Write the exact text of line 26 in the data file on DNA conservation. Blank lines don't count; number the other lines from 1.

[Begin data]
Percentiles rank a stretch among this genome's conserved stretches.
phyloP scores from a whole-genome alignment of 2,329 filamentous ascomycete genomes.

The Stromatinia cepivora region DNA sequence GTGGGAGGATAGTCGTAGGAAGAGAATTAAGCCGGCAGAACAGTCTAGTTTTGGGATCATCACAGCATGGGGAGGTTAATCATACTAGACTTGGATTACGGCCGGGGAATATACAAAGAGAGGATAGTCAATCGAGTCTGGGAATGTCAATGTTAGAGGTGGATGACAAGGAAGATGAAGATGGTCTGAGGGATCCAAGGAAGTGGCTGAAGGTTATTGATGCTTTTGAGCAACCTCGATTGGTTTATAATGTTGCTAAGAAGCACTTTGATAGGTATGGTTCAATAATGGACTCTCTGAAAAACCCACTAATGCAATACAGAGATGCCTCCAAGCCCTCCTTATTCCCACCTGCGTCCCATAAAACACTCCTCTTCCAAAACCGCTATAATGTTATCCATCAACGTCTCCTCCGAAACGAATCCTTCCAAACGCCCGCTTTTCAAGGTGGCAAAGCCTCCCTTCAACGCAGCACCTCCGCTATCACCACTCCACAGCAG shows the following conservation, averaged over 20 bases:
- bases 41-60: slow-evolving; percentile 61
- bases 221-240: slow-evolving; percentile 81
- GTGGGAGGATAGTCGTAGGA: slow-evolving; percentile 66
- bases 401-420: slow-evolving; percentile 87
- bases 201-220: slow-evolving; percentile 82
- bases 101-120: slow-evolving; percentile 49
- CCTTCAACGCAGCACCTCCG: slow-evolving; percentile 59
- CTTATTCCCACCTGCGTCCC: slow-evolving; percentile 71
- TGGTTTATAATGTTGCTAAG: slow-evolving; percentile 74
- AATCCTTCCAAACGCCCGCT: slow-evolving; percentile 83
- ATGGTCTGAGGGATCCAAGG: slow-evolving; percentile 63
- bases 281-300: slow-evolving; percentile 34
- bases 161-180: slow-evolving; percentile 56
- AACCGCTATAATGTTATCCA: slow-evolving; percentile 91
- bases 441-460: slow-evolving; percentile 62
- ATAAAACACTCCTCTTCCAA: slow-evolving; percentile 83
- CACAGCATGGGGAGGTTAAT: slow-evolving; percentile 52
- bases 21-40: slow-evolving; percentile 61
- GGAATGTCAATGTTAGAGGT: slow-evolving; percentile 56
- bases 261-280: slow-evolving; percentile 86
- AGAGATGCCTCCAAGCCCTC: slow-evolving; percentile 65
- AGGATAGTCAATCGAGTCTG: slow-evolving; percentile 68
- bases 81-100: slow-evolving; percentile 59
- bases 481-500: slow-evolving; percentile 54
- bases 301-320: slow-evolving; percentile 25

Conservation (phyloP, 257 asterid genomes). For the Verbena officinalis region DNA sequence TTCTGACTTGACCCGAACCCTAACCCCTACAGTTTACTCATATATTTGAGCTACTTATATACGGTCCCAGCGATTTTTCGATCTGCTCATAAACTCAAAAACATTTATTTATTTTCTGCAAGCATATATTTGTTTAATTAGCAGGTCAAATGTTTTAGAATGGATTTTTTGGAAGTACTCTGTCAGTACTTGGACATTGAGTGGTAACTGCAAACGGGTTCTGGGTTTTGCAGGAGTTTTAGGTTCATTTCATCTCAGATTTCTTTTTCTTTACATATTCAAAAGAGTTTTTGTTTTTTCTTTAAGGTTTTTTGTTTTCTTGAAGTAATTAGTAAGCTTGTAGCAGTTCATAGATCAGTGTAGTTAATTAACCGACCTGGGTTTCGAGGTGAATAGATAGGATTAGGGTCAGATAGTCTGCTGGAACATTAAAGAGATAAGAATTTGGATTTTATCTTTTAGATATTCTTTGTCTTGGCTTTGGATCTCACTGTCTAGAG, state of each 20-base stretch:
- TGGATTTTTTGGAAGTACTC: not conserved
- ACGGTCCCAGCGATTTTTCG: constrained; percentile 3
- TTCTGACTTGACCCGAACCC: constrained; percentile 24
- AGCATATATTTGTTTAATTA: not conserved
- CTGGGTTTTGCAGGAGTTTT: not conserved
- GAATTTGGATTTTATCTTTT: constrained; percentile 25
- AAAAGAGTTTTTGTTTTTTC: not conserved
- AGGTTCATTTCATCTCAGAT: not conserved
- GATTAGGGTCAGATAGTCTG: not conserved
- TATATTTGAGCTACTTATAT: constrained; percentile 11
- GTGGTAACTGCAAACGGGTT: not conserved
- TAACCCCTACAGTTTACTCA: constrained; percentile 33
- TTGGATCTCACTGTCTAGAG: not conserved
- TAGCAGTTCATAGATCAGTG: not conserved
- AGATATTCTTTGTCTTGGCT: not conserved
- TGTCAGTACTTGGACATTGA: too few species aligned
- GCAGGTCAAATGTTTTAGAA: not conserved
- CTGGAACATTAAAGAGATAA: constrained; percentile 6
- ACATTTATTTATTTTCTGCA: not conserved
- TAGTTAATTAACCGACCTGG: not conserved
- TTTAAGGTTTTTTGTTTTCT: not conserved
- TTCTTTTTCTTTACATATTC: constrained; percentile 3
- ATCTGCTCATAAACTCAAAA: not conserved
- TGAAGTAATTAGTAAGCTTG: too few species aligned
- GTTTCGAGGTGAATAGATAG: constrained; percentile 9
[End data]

- bases 81-100: slow-evolving; percentile 59